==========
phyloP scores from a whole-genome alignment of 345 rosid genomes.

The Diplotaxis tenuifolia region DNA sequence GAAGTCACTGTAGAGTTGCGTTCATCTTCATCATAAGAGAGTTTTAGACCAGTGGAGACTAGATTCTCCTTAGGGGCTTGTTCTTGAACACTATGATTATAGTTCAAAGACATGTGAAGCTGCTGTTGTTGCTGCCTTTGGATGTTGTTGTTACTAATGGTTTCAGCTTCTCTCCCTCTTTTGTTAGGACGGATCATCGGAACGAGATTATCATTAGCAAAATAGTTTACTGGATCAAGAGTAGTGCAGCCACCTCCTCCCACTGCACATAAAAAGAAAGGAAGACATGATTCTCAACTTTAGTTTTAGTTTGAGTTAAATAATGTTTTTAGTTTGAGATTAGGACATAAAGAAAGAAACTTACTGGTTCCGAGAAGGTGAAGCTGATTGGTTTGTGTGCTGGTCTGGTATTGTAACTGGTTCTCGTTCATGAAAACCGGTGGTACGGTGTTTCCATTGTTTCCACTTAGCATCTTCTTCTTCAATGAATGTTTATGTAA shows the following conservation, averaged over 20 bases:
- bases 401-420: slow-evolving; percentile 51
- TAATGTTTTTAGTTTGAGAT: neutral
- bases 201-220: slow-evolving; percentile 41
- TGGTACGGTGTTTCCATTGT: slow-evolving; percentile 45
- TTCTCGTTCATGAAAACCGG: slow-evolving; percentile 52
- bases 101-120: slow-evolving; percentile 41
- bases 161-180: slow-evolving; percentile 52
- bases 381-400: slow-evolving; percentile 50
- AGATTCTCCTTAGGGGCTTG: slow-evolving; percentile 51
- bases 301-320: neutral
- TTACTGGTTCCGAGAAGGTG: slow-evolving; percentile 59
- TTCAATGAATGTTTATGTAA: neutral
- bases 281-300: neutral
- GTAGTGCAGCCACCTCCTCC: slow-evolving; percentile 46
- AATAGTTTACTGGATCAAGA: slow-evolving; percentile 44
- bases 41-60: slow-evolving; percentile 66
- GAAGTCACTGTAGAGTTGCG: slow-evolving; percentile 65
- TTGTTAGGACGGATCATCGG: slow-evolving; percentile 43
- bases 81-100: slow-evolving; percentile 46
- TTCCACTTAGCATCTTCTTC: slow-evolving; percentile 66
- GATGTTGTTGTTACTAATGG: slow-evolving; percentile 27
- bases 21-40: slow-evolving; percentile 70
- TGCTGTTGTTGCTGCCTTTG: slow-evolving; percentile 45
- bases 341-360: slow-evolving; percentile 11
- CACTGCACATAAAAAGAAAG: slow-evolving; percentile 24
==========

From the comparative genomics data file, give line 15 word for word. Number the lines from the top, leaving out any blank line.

- bases 281-300: neutral